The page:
“Let us then approach the throne of grace with confidence, so that we may receive mercy and find grace to help us in our time of need.” Hebrews 4:16
Elouise worked the cash register in the food court at Chicago’s Moody Bible Institute. She was, by far and away, one of my favorite people. I liked a lot of things about Elouise: her happy smile, helpful spirit, and love for everyone. But what I liked best was her down-home, streetwise wisdom that came out in some of the most memorable quips. I could give you a bunch of them, but here’s one that just might be a good word for you.
One morning, as I reached into my pocket to pull out the cash for my breakfast, I asked Elouise how she was doing, to which she replied, “Not all that great.”
“Really?” I asked, “What’s wrong?”
“Well,” she quipped, “I had to wake Him up this morning!”
I wasn’t quite getting where she was going with that, so I asked, “What do you mean? Wake who up?”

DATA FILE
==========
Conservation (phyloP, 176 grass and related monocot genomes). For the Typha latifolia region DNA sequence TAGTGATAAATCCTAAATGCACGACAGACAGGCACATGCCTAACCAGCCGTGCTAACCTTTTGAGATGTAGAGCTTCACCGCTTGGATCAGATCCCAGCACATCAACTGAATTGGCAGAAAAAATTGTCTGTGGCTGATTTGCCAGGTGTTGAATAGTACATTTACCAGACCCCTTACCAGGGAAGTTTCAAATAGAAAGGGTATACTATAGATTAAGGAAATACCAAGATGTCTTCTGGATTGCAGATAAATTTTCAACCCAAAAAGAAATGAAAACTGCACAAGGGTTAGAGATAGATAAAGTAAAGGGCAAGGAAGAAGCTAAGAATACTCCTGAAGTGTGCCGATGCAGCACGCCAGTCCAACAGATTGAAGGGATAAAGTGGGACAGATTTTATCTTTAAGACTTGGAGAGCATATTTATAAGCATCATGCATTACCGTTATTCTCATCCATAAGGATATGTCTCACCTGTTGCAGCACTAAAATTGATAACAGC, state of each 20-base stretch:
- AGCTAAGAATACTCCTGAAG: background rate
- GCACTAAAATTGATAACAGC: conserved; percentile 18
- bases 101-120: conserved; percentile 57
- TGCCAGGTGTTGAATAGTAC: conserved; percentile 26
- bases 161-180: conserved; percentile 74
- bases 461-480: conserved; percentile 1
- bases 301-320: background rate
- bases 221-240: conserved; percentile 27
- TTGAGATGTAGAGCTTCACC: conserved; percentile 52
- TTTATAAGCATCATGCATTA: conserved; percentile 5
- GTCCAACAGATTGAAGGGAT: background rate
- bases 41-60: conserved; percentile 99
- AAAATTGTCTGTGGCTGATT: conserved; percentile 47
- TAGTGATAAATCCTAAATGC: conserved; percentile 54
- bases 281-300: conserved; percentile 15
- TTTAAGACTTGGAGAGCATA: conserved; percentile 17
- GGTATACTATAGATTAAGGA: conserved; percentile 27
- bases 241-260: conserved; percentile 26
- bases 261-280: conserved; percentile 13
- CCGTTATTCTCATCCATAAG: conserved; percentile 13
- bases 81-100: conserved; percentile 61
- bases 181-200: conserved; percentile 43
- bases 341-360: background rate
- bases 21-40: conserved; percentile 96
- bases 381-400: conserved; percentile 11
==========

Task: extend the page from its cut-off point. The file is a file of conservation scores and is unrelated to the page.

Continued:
“Don’t you know your Bible?” she teasingly said with an obvious sense of joy at stumping the Moody president. To save me any further embarrassment, she went on to say, “When the disciples thought they were going to die in the storm at sea, they had to wake up Jesus so He would help them. I had to wake Him up this morning,” she said, “’cause I needed His help!”
See why she’s one of my favorite people?
What she didn’t say, though, was that it seems like Jesus was the last resort for those panicked disciples. Luke tells us that it wasn’t until the boat was nearly swamped, and it was clear that they were in great danger, that someone had the brilliant idea to wake up Jesus.
If we’re honest with ourselves, we are usually pretty slow as well to wake Him up. Well, actually, we don’t need to wake Him up since the God who watches over us neither slumbers nor sleeps (Psalm 121:3)! In reality, we’re the ones who need to wake up. We need to wake up to the truth that we are not as capable as we think we are to deal with life’s challenges; that our wisdom and instincts are flawed; that trying to manage life by the seat of our pants usually gets us into a heap of trouble.